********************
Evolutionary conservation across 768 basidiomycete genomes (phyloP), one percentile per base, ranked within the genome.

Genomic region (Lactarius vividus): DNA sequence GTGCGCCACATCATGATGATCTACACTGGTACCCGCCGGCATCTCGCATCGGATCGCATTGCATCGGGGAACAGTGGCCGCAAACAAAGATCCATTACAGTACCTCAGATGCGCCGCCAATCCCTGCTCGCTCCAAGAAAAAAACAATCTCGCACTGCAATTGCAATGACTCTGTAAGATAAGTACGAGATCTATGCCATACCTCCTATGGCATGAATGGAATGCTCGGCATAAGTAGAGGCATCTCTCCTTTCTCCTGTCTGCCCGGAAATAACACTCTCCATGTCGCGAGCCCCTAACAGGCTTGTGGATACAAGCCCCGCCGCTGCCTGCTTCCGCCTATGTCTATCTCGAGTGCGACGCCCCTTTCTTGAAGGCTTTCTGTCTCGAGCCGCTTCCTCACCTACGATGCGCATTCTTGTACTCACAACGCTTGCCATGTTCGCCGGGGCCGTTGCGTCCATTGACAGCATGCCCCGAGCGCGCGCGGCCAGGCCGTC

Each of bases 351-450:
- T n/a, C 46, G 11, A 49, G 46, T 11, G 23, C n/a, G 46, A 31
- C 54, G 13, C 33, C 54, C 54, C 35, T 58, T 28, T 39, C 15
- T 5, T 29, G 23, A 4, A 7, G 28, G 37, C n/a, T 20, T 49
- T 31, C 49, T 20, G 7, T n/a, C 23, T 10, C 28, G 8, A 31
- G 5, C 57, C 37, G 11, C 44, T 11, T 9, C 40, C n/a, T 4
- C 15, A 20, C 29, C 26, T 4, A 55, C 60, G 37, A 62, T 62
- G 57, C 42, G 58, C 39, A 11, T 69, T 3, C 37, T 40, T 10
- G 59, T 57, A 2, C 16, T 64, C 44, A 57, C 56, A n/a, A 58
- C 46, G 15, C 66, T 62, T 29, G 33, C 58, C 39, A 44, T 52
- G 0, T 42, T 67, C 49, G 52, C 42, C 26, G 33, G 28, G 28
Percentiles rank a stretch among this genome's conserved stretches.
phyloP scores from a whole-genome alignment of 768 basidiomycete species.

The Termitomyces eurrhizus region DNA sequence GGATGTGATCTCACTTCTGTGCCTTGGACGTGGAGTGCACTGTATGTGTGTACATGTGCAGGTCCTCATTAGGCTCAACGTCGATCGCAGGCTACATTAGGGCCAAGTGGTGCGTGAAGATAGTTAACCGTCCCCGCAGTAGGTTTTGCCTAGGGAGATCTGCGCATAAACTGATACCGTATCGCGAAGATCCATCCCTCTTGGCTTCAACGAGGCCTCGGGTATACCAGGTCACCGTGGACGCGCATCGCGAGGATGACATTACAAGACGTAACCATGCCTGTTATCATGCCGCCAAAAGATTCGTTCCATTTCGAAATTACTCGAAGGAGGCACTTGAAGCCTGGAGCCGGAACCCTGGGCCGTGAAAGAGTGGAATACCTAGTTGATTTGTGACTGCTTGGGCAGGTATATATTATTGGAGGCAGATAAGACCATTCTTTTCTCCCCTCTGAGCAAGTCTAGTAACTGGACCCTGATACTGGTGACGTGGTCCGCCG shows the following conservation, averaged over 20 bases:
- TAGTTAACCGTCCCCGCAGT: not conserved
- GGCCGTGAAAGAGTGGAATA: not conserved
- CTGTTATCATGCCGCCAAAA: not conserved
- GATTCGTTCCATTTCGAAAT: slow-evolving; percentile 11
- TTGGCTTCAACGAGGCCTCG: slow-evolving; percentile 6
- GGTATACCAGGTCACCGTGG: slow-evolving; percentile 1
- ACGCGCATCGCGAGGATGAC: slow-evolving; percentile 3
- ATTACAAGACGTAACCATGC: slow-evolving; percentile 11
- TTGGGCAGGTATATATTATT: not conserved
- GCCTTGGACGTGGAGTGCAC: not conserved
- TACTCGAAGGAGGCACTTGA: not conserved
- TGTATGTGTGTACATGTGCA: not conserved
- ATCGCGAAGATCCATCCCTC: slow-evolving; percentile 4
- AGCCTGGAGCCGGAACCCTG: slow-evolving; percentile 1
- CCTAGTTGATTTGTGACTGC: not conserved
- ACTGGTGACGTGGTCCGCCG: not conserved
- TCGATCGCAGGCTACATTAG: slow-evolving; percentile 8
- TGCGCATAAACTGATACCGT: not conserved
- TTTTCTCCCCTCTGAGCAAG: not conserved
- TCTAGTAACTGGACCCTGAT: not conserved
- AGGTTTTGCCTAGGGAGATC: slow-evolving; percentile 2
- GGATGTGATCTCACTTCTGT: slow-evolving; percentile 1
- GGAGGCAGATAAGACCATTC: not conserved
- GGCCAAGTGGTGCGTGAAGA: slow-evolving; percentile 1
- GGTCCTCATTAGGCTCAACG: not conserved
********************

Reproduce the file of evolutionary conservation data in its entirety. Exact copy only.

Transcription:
Evolutionary conservation across 768 basidiomycete genomes (phyloP), one percentile per base, ranked within the genome.

Genomic region (Lactarius vividus): DNA sequence GTGCGCCACATCATGATGATCTACACTGGTACCCGCCGGCATCTCGCATCGGATCGCATTGCATCGGGGAACAGTGGCCGCAAACAAAGATCCATTACAGTACCTCAGATGCGCCGCCAATCCCTGCTCGCTCCAAGAAAAAAACAATCTCGCACTGCAATTGCAATGACTCTGTAAGATAAGTACGAGATCTATGCCATACCTCCTATGGCATGAATGGAATGCTCGGCATAAGTAGAGGCATCTCTCCTTTCTCCTGTCTGCCCGGAAATAACACTCTCCATGTCGCGAGCCCCTAACAGGCTTGTGGATACAAGCCCCGCCGCTGCCTGCTTCCGCCTATGTCTATCTCGAGTGCGACGCCCCTTTCTTGAAGGCTTTCTGTCTCGAGCCGCTTCCTCACCTACGATGCGCATTCTTGTACTCACAACGCTTGCCATGTTCGCCGGGGCCGTTGCGTCCATTGACAGCATGCCCCGAGCGCGCGCGGCCAGGCCGTC

Each of bases 351-450:
- T n/a, C 46, G 11, A 49, G 46, T 11, G 23, C n/a, G 46, A 31
- C 54, G 13, C 33, C 54, C 54, C 35, T 58, T 28, T 39, C 15
- T 5, T 29, G 23, A 4, A 7, G 28, G 37, C n/a, T 20, T 49
- T 31, C 49, T 20, G 7, T n/a, C 23, T 10, C 28, G 8, A 31
- G 5, C 57, C 37, G 11, C 44, T 11, T 9, C 40, C n/a, T 4
- C 15, A 20, C 29, C 26, T 4, A 55, C 60, G 37, A 62, T 62
- G 57, C 42, G 58, C 39, A 11, T 69, T 3, C 37, T 40, T 10
- G 59, T 57, A 2, C 16, T 64, C 44, A 57, C 56, A n/a, A 58
- C 46, G 15, C 66, T 62, T 29, G 33, C 58, C 39, A 44, T 52
- G 0, T 42, T 67, C 49, G 52, C 42, C 26, G 33, G 28, G 28
Percentiles rank a stretch among this genome's conserved stretches.
phyloP scores from a whole-genome alignment of 768 basidiomycete species.

The Termitomyces eurrhizus region DNA sequence GGATGTGATCTCACTTCTGTGCCTTGGACGTGGAGTGCACTGTATGTGTGTACATGTGCAGGTCCTCATTAGGCTCAACGTCGATCGCAGGCTACATTAGGGCCAAGTGGTGCGTGAAGATAGTTAACCGTCCCCGCAGTAGGTTTTGCCTAGGGAGATCTGCGCATAAACTGATACCGTATCGCGAAGATCCATCCCTCTTGGCTTCAACGAGGCCTCGGGTATACCAGGTCACCGTGGACGCGCATCGCGAGGATGACATTACAAGACGTAACCATGCCTGTTATCATGCCGCCAAAAGATTCGTTCCATTTCGAAATTACTCGAAGGAGGCACTTGAAGCCTGGAGCCGGAACCCTGGGCCGTGAAAGAGTGGAATACCTAGTTGATTTGTGACTGCTTGGGCAGGTATATATTATTGGAGGCAGATAAGACCATTCTTTTCTCCCCTCTGAGCAAGTCTAGTAACTGGACCCTGATACTGGTGACGTGGTCCGCCG shows the following conservation, averaged over 20 bases:
- TAGTTAACCGTCCCCGCAGT: not conserved
- GGCCGTGAAAGAGTGGAATA: not conserved
- CTGTTATCATGCCGCCAAAA: not conserved
- GATTCGTTCCATTTCGAAAT: slow-evolving; percentile 11
- TTGGCTTCAACGAGGCCTCG: slow-evolving; percentile 6
- GGTATACCAGGTCACCGTGG: slow-evolving; percentile 1
- ACGCGCATCGCGAGGATGAC: slow-evolving; percentile 3
- ATTACAAGACGTAACCATGC: slow-evolving; percentile 11
- TTGGGCAGGTATATATTATT: not conserved
- GCCTTGGACGTGGAGTGCAC: not conserved
- TACTCGAAGGAGGCACTTGA: not conserved
- TGTATGTGTGTACATGTGCA: not conserved
- ATCGCGAAGATCCATCCCTC: slow-evolving; percentile 4
- AGCCTGGAGCCGGAACCCTG: slow-evolving; percentile 1
- CCTAGTTGATTTGTGACTGC: not conserved
- ACTGGTGACGTGGTCCGCCG: not conserved
- TCGATCGCAGGCTACATTAG: slow-evolving; percentile 8
- TGCGCATAAACTGATACCGT: not conserved
- TTTTCTCCCCTCTGAGCAAG: not conserved
- TCTAGTAACTGGACCCTGAT: not conserved
- AGGTTTTGCCTAGGGAGATC: slow-evolving; percentile 2
- GGATGTGATCTCACTTCTGT: slow-evolving; percentile 1
- GGAGGCAGATAAGACCATTC: not conserved
- GGCCAAGTGGTGCGTGAAGA: slow-evolving; percentile 1
- GGTCCTCATTAGGCTCAACG: not conserved